Engineering Calculus Notes 389

Engineering Calculus Notes 389 - 3.9 THE PRINCIPAL AXIS...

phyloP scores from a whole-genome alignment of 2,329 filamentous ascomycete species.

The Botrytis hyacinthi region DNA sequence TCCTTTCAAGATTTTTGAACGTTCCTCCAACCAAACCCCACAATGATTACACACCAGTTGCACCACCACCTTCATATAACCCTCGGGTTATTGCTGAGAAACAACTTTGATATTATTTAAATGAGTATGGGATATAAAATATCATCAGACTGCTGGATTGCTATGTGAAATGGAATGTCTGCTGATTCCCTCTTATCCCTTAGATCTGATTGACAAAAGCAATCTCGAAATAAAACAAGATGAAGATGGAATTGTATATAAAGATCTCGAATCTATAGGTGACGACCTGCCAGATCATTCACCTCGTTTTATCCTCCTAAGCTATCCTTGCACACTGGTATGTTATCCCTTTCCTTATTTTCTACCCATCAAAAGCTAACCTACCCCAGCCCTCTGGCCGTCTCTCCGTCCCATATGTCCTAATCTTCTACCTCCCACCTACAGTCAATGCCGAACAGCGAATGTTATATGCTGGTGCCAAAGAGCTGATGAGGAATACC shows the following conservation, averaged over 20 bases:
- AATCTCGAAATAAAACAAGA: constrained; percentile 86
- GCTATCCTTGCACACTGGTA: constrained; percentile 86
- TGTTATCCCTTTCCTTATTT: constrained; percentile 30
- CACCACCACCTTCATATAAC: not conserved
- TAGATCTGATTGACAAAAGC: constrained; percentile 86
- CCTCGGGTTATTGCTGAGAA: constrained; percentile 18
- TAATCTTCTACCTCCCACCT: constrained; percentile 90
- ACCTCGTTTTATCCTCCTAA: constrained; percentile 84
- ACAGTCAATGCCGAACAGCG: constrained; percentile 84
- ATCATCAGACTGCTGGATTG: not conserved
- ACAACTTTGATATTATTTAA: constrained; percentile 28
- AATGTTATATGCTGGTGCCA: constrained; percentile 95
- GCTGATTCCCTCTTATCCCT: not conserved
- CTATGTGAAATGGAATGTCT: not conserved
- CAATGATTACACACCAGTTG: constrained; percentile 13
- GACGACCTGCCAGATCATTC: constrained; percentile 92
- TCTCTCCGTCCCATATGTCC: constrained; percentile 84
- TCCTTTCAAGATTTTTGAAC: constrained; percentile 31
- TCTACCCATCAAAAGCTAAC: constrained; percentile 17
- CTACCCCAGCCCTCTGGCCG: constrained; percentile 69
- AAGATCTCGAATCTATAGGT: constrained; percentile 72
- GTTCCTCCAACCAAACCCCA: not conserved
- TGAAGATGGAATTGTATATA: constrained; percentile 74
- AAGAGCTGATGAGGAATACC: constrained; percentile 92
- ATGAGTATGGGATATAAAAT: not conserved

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Unformatted text preview: 3.9. THE PRINCIPAL AXIS THEOREM 377 Finding Eigenvectors How do we find the eigenvectors of a matrix A? If we knew the eigenvalues, then for each eigenvalue λ we would need to simply solve the system of linear equations → → A− = λ− u u → for − . To find the eigenvalues, we use our observations about singularity u and determinants in Appendix E. We rewrite the eigenvector equation in the form → → →− A− − λ− = 0 u u or, using the distributive law for matrix multiplication, → →− (A − λI )− = 0 . u (3.33) You should verify that the matrix A − λI is obtained from A by → subtracting λ from each diagonal entry, and leaving the rest alone. Now − u is by assumption a nonzero vector, and this means that the matrix A − λI is singular (since it sends a nonzero vector to the zero vector). From Appendix E, we see that this forces det(A − λI ) = 0. (3.34) Now given a 3 × 3 matrix A, Equation (3.34) is an equation in the unknown λ; you should verify (Exercise 4) that the left side of this equation is a polynomial of degree three in λ; it is called the characteristic polynomial of A, and Equation (3.34) is called the characteristic equation of A. As a corollary of Proposition 3.9.2 we have Remark 3.9.5. Every eigenvalue of A is a zero of the characteristic polynomial p(λ) = det (A − λI ). If A is symmetric and 3 × 3, then p(λ) is a cubic polynomial with three real zeroes, and these are the eigenvalues of A. Thus, we find the eigenvalues of A first, by finding the zeroes of the characteristic polynomial (i.e., solving the characteristic equation (3.34)); then for each eigenvalue λ we solve the system of equations (3.33) to find the corresponding eigenvectors. Let us apply this to two examples. ...
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